International inspectors have so far visited three sites linked to Syria’s chemical weapons program, a spokesman said Thursday, as the team races to destroy the country’s stockpile and delivery systems amid a raging civil war.
Underscoring the complexity of the mission, a regime warplane bombed the rebel-held town of Safira, an activist group said. A regime-controlled military complex believed to include chemical weapons facilities is located near the town.
The inspectors are to visit more than 20 sites around the country as part of the disarmament mission. The facilities they inspected in the past 10 days have been in government-held areas, making them fairly easy to reach, said Michael Luhan, spokesman for the Organization for the Prohibition of Chemical Weapons.
Operating on rare consensus, the U.N. has mandated the OPCW to rid Syria of its stockpile by mid-2014 — the tightest deadline ever given to the OPCW. It’s also the first conducted amid ongoing fighting. Syria’s conflicthas been going on since March 2011, with armed rebels fighting against forces loyal to President Bashar Assad.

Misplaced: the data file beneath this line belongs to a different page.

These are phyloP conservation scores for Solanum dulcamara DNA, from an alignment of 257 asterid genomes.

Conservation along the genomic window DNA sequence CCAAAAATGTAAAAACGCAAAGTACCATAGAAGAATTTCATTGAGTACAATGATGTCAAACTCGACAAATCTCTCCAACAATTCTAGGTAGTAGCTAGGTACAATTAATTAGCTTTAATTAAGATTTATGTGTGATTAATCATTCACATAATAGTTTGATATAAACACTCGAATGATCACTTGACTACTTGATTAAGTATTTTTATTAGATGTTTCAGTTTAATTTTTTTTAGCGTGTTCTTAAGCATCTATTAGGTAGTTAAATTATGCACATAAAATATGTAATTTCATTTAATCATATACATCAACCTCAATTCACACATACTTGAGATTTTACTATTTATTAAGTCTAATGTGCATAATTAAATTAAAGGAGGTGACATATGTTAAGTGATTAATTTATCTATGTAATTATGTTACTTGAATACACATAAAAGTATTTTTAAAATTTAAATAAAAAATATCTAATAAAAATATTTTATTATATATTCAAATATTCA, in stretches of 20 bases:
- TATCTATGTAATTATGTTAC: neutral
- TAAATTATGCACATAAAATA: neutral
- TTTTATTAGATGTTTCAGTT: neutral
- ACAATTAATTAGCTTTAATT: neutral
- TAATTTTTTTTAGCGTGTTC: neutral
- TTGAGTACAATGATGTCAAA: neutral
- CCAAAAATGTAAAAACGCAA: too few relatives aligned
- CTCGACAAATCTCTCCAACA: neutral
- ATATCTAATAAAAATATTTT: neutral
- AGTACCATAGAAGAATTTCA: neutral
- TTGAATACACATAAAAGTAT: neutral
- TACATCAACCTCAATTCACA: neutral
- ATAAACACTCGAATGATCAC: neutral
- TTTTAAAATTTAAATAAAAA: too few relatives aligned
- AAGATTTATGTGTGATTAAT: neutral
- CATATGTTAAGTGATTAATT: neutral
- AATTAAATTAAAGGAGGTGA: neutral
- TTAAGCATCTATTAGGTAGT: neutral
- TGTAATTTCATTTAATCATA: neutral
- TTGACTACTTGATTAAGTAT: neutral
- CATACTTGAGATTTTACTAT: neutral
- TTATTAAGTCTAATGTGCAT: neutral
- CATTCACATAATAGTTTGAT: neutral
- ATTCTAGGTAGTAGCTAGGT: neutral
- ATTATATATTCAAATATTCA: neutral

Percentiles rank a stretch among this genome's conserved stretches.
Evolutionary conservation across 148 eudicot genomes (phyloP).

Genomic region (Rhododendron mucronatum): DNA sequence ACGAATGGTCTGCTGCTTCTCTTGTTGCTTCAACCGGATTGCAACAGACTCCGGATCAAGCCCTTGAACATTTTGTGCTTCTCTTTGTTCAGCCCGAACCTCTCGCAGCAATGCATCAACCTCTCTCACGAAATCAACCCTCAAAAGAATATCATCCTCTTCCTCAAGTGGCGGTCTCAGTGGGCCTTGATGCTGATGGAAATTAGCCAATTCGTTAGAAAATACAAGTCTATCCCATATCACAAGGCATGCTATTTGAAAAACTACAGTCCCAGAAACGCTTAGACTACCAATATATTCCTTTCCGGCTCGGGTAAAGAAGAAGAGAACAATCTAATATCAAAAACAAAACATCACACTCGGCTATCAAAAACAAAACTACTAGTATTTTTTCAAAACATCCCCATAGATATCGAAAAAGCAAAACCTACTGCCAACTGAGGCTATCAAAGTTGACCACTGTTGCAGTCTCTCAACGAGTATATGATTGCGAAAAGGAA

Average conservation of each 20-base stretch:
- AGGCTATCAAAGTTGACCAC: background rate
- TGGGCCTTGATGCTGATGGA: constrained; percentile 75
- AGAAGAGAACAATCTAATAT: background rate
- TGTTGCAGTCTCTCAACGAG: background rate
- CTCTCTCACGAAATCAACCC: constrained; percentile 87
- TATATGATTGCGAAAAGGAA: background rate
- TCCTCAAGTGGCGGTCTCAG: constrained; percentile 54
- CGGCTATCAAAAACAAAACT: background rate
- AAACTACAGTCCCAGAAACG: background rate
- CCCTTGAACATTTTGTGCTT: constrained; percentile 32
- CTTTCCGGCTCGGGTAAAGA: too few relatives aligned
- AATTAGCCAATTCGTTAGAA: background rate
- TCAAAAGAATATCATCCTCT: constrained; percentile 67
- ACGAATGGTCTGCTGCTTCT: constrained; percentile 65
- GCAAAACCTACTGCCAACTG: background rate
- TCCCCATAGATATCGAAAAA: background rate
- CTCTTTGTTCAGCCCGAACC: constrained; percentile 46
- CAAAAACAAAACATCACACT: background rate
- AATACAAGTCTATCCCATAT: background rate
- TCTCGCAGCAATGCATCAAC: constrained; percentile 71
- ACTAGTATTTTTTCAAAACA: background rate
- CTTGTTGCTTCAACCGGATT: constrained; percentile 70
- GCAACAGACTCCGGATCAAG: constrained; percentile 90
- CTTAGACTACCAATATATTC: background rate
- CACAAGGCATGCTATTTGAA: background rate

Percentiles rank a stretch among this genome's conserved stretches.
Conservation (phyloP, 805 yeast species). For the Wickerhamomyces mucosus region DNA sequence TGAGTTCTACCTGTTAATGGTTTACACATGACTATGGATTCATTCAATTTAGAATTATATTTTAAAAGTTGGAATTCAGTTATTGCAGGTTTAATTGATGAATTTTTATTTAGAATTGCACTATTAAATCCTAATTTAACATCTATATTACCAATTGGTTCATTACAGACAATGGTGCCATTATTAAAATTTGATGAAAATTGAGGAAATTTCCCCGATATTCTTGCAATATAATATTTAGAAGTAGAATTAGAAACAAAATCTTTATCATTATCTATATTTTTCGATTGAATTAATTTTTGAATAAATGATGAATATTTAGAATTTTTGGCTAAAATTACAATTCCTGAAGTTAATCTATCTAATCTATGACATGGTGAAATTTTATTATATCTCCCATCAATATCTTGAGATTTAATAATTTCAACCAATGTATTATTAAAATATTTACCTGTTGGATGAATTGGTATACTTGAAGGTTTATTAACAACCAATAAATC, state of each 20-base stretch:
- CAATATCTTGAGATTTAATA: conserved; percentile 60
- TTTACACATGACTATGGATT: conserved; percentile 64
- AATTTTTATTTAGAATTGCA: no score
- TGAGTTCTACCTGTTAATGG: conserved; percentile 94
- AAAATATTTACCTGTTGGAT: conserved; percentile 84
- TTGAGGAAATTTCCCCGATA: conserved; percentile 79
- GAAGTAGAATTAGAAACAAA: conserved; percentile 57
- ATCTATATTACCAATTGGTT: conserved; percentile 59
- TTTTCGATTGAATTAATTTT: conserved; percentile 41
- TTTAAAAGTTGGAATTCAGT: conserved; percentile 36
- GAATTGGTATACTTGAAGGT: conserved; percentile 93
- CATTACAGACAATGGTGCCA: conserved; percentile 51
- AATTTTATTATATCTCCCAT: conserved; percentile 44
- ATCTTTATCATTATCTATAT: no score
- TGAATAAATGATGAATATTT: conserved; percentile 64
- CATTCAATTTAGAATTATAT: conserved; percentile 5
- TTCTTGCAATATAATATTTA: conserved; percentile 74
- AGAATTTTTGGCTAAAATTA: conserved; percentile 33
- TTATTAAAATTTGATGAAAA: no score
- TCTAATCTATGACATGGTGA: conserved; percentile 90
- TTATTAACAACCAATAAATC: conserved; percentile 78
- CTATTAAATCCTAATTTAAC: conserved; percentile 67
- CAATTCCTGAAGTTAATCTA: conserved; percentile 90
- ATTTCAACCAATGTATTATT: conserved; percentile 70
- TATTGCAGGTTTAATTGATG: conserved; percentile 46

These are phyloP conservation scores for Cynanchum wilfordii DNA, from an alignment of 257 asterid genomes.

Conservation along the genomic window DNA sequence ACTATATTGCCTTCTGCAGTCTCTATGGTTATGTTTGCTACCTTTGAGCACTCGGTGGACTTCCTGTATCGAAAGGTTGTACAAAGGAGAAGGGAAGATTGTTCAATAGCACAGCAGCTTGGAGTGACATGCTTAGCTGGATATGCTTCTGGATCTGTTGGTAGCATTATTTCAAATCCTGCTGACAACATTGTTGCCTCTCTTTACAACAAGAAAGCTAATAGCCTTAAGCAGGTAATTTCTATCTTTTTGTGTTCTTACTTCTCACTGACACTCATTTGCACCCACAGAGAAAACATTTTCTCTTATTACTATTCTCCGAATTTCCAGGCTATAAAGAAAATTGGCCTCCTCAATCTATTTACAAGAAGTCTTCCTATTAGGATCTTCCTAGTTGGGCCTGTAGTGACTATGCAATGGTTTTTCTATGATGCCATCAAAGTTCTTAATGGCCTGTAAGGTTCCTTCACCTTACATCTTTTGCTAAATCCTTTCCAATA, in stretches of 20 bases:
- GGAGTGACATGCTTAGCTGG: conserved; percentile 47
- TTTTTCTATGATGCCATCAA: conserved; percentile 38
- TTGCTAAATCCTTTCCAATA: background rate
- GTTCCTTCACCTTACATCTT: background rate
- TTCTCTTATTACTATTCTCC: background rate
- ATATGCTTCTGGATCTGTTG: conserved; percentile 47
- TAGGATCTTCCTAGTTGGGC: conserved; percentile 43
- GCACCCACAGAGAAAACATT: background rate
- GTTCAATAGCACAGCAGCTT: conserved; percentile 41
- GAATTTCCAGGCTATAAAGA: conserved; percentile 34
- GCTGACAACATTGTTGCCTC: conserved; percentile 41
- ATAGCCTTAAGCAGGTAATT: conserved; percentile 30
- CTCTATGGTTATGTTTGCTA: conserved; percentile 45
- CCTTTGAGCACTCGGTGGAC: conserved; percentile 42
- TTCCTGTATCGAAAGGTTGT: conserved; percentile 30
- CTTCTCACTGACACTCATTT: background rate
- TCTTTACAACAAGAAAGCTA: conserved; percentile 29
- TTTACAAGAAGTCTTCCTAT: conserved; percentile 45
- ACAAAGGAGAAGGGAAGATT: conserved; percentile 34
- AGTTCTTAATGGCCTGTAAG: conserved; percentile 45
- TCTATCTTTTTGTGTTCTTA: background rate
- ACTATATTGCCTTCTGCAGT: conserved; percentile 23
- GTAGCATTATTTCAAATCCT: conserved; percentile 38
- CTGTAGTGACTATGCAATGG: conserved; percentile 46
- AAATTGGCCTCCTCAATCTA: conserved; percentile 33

At some point, the 27-member team may have to cross rebel-held territory to reach other locations linked to Syria’s chemical weapons program. The U.N. hopes to organize cease-fires between rebels and government forces to ensure safe passage.
On Thursday, a regime warplane struck the town of Safira, killing at least 16 people, according to the Britain-based Syrian Observatory for Human Rights, which obtains its information through a network of activists on the ground. The group did not know what was hit.